In this series, we’ll look deeper into some of the projects on Behance.net that were especially admired in our community. Pau Alekumsalaam and Dani Llugany are the cofounders of Domestic Data Streamers, a Barcelona based creative lab. Their other projects include various forms of data visualization, art installations, sculptures, and even handmade cards. We spoke with them about their project “Voting System Behance Reviews,” a voting system that allowed attendees at their Behance Review to visualize the popularity of projects they voted for.
1) What was your inspiration for this project?
Following Domestic’s “modus operandi” and working as a creative laboratory, we try to focus on new visualization methods. There was a significant evolution between the first project -where we worked two-dimensionally- and the last one. It was conceptually designed to take place in one of the rooms in the Moritz factory, an old beer factory remodeled under the instructions of Jean Nouvel. You can imagine what a challenge it was for us!
We were interested in translating votes into a piece of work that had a relevant presence in the. Our intention was to generate a dynamic data stream that was reordered and created a tridimensional graphic—which was a literal bar chart.
How long have you been in design?
I’ve been designing since High School and started freelancing around that time but didn’t really take it serious as my career until about 5 years ago. Total years designing has been 10 years.
Do your personal projects differ from your professional work? If yes, how so?
They do tend to be different. I currently work full-time for Disney where my current role requires me to design and illustrate training materials. My freelance/personal work is very stylistically different and tends to be the work I am most passionate about. All my work outside of Disney tends to nod back to the earlier design era where illustration was king and it all had a handcrafted look.
What do you think are the most important elements to focus on, when creating a personal website?
The most important thing to me is that who you are and the type of work you want to be doing is proudly displayed. In the past I would literally post anything and everything I was working on….even if it sucked. I was so caught up on making it look like I had a lot of work that I started getting the wrong kind of inquires. It wasn’t until I stripped down my site and dropped all the garbage that I began to get the kind of work I could see myself doing for the rest of my life. Your site needs to give someone a snapshot of your passion for art and your skills within seconds or you will lose them.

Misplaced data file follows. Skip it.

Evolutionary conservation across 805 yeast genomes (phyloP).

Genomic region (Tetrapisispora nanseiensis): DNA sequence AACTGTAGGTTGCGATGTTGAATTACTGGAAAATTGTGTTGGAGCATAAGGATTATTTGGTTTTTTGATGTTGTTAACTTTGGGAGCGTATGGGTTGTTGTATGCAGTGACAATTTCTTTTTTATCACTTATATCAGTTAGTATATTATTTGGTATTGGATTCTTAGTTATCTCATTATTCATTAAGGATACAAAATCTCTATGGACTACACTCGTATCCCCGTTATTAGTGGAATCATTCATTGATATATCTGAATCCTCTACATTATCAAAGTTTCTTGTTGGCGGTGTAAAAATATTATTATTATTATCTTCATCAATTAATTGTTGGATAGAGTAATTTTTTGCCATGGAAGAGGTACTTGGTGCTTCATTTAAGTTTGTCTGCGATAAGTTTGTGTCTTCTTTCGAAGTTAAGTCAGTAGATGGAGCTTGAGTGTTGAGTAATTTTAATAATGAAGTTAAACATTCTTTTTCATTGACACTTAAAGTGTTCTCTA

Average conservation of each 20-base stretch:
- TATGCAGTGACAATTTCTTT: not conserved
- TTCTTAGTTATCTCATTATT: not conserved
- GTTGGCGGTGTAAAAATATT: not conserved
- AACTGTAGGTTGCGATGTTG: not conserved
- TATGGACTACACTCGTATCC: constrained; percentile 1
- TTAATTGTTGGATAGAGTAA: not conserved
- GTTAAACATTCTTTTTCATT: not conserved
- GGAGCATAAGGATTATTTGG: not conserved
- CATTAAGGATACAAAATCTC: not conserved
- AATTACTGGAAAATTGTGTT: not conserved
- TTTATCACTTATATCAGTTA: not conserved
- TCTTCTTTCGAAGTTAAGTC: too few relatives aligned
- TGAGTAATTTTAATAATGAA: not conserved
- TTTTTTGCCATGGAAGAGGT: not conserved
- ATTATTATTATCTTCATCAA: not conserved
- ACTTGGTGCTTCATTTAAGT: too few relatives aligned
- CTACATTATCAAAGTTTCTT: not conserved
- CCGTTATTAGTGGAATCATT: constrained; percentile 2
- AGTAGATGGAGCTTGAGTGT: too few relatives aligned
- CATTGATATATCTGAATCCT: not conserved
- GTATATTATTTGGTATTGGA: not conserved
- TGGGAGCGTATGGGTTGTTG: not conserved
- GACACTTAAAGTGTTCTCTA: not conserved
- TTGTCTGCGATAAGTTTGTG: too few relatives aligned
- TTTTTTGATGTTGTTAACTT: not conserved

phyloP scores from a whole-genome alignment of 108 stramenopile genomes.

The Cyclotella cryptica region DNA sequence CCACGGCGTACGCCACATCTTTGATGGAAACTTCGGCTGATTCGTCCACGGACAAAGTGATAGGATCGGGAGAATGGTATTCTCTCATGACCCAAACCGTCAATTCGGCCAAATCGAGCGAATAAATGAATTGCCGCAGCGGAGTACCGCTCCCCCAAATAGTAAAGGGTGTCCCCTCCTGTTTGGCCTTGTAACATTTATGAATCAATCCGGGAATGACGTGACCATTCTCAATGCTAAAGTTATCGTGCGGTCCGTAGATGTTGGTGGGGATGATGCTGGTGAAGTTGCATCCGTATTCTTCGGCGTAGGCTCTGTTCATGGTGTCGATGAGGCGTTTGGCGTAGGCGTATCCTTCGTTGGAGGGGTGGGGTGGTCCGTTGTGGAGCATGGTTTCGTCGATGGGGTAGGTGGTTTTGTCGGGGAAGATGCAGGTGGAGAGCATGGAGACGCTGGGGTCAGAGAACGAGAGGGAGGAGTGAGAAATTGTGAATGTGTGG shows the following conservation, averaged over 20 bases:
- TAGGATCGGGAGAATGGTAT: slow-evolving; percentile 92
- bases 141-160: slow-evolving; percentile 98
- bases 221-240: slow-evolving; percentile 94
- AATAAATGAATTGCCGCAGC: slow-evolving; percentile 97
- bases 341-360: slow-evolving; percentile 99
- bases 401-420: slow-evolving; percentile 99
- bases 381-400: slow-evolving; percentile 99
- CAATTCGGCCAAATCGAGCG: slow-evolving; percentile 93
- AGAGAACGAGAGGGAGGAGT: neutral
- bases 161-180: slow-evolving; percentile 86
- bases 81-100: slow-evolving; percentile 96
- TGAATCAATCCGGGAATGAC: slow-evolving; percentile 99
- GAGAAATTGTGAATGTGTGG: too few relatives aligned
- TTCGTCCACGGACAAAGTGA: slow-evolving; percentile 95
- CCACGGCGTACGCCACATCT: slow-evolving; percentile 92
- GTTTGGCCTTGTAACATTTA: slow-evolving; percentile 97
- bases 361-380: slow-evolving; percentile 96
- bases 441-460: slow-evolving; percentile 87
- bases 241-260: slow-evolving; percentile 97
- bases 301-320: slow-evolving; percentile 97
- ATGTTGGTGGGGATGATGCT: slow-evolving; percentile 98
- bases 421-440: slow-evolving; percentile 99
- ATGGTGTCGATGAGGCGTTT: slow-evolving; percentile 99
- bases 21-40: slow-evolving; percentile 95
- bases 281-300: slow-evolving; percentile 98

Here in New York, the Behance team is just getting back from Thanksgiving. We had a ton to be thankful for this year and it’s always great to hear success stories from our members.
Michael Robertson is the Director of Toon53 Productions in Johannesburg, South Africa where he collaborates with illustrators Kenneth Doust and Dean Ira. In August, one of the team’s projects, ‘The Weird World of Nox and Harper’ was featured on Motion Graphics served. For Toon53, it was a big moment to say the least.
“I joined Behance in 2009 – at the time I was joining as many sites as possible for exposure – uploaded a few old works and didn’t really do much for a good few years. Fast forward around 3 and a half years to a few weeks ago when I decided to update my portfolio start applying to different jobs around the world on Behance and WOW is all I can say. We’re based in sunny South Africa and are currently working for a company in Moscow, another in the US, one in Dubai and a handful here locally all thanks to Behance!!
The long-awaited Creative Portfolio for Android app has arrived!
Showcase your Behance Portfolio anywhere, even without an internet connection.
Here’s what else you can expect:
- Download all of your existing Behance projects
- Display your work, even without an internet connection
- Customize your portfolio – decide what work to show and how to show it
Have at it – DOWNLOAD HERE
Appreciations are a way to send genuine kudos to another creative professional on Behance. This is our community’s way of curating the network, so that the best projects gain the most exposure. Here’s a look at two of the most appreciated projects on Behance this month:
We’ve made the difficult decision to sunset ActionMethod Online permanently in the spring of 2014.